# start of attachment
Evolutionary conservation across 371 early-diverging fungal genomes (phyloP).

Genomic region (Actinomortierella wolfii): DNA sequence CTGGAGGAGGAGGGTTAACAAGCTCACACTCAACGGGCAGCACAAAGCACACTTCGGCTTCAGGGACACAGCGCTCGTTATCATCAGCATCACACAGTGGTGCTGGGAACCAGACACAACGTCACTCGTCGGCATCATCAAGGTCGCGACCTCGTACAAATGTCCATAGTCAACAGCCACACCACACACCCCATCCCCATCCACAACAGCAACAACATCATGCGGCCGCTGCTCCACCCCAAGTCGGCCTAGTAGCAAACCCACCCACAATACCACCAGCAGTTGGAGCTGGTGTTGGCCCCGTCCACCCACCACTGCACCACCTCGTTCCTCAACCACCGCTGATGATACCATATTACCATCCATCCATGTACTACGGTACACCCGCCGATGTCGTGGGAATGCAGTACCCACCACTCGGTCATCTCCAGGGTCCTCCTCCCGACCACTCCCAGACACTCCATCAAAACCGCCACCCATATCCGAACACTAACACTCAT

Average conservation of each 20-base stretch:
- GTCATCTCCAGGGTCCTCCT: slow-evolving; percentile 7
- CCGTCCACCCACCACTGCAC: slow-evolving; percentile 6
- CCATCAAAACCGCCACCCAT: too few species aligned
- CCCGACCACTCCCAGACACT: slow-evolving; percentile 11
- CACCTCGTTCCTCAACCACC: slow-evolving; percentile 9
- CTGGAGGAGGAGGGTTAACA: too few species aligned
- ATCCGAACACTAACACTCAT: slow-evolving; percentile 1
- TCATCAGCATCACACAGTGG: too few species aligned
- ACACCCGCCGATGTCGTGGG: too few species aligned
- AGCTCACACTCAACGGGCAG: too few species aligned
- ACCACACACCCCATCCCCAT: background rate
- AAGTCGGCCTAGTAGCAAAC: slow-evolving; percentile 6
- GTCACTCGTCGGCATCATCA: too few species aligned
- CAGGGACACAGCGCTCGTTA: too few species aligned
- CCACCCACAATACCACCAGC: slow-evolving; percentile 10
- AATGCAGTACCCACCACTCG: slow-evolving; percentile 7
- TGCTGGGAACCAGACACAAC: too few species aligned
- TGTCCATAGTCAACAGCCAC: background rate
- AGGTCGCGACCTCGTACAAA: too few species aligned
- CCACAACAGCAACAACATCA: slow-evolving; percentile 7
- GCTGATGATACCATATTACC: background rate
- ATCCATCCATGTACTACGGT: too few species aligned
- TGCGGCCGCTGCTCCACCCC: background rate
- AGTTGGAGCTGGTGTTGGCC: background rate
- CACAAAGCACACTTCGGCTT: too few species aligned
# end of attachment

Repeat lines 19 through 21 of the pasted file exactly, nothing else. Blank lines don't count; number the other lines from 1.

- AATGCAGTACCCACCACTCG: slow-evolving; percentile 7
- TGCTGGGAACCAGACACAAC: too few species aligned
- TGTCCATAGTCAACAGCCAC: background rate